Must the CEO Go Down With the Ship?

Two days ago, I asked — in the wake of the Costa Concordia disaster — whether the captain is duty-bound to “go down with his ship.” The question, I said, bears not just on the obligations of sea captains, but on individuals in positions of responsibility at organizations of all kinds. It also has implications for how organizations enculture individuals so that they see following through on promises as more than just a contractual obligation.

But today I’ll make explicit the analogy that is likely on the minds of most readers of this blog: never mind sea captains…what about CEOs? Does the CEO of a “sinking” company have a duty to “go down with the ship?”

First, it’s worth pointing out that sea captains don’t literally have to go down with the ship: closer to the truth is that they’re supposed to be the last ones off, or as close to last as is possible and permits them to do their duty to preserve the lives of crew and passengers. Similarly, bankruptcy for the company doesn’t literally have to imply bankruptcy for the CEO. In some cases, surely, bankruptcy isn’t the CEO’s fault, and there’s no reason to think that justice demands that a blameless CEO walk away penniless. But they should stick around to see the job done, even if that implies some financial risk to themselves.

Second, it seems to me that, as in the case of sea captains, the answer here has to depend a lot on the details of the situation. Sometimes staying aboard will genuinely help, and sometimes it won’t. Also, a CEO’s ill health might be a decent excuse, in some cases. And indeed, some corporate “captains” aren’t even wanted on a sinking ship: in 2008, for example, the US government forced Robert B. Willumstad to resign as CEO of the faltering AIG, and replaced him with Edward M Liddy. The idea that the captain should stick around to help only makes sense where the captain’s services continue to be seen as having value.

Third, there are several different ways in which a CEO can “abandon ship,” and they might not all be equally ethically bad. Abandoning ship could mean selling shares that are about to tank, or it might mean resigning prior to bankruptcy. Or it might mean resigning prior to an inevitable criminal investigation: several rats are known to have abandoned Enron’s sinking ship — Jeff Skilling, for example. Worst of all, perhaps, are “take the money and run” situations. Arranging a bonus for yourself just prior to declaring bankruptcy is the moral equivalent of looting the ship’s safe (or perhaps scuttling all the lifeboats) prior to prematurely abandoning ship.

As always, we need to be careful when engaging in moral reasoning by analogy. A company is not a boat, and bankruptcy is not the same as sinking. But what’s certainly true is that in both cases, the ethical requirements of leadership don’t end at the first sign of trouble.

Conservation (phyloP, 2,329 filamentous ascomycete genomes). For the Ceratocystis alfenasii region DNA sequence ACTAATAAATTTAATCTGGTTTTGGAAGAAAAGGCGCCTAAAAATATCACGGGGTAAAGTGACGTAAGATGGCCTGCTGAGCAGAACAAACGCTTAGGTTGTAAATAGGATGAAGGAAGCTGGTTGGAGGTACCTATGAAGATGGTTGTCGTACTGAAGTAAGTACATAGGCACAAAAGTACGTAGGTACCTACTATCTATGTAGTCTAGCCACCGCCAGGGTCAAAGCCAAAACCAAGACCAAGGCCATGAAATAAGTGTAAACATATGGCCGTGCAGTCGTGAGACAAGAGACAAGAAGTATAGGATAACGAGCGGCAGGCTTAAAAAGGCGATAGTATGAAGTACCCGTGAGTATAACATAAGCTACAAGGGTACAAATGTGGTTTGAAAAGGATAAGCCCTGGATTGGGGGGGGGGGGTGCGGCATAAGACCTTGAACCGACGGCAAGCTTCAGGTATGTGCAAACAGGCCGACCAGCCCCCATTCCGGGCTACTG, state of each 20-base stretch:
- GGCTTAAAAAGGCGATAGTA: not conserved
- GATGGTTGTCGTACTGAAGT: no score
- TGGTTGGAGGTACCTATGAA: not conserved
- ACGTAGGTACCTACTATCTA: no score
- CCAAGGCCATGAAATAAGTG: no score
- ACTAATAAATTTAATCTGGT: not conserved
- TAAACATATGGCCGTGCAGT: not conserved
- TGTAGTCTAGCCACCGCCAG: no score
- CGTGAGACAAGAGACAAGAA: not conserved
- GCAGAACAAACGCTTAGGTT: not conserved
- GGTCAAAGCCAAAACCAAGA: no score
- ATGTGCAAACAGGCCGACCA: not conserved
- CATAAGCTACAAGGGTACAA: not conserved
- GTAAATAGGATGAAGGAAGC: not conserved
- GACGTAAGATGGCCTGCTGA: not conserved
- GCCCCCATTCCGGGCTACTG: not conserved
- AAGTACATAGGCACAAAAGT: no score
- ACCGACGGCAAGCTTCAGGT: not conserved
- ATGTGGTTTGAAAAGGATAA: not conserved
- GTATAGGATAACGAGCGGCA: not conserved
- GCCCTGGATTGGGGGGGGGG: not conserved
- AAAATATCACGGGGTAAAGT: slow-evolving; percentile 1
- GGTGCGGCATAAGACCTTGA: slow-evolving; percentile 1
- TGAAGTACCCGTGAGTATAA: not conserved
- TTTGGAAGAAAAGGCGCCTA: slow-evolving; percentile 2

Must the Captain Go Down With His Ship?

Italian cruise-ship Captain Francesco Schettino is in jail, following an incident that left 6 dead and (at present) 29 missing. Among the accusations levied against is that he fled the foundering vessel before it was empty. (According to maritime law, a captain doesn’t literally have to “go down with the ship,” but he or she is supposed to be the last one off after ensuring the safety of others.)

Legal requirements aside, is there an ethical obligation for a captain to risk life and limb to stay on board until the last passenger and crewmembers are off? The answer is pretty clearly “yes.” Like many jobs, the job of captaining a ship comes with a range of risks and benefits. As long as the risks were understood when the job was taken on, you’re obligated to follow through.

There’s a more general point to be made here about the nature of ethics, and about ethics education and training.

Ethics often requires of us actions that we’d rather not carry out. You should tell the truth, even when it would be more convenient not to. You should keep your promises, even when breaking them would be more profitable. This is necessarily the case: if ethics only ever required you to do things you already wanted to do, there’d be no need for ethical rules (or at least no need to think of them as rules in the prescriptive sense).

But there’s at least a superficial tension, here, with the idea that ethics should be useful. After all, if having and following an ethical code doesn’t benefit us in some way, why bother? Sure, it’s easy enough to say “The right thing to do is the right thing to do,” but a system of ethics needs some justification in terms of human well-being or it’s just not going to be very credible, not to mention stable. Indeed, some ethical systems are subject to serious criticism precisely because their implications for human well-being are negative. Yes yes, I understand that your code of honour requires you to kill the man who killed your brother, but don’t you see how crazy this all is?

So there’s got to be some connection between ethics and benefit. And it’s not enough to point to social benefit. After all, pointing out that the community benefits from me taking ethics seriously merely pushes the question of justification to a second level: why should I care about the good of the community, especially if doing so requires significant self-sacrifice?

None of this should engender skepticism or cynicism. It just means we need to think carefully about who benefits, and how, from a system of ethics.

It also means that we need to think about how we can help individuals keep the promises that it was in their interest, initially to make. Captain Schettino found it in his interest to make certain promises (albeit perhaps implicit ones) when he signed on to be captain of the Costa Concordia, but then all of a sudden found himself in a situation where it was not in his interest to keep that promise. Threats of punishment were understandably insufficient, here. Staying out of jail is no great incentive if you’re free-but-dead.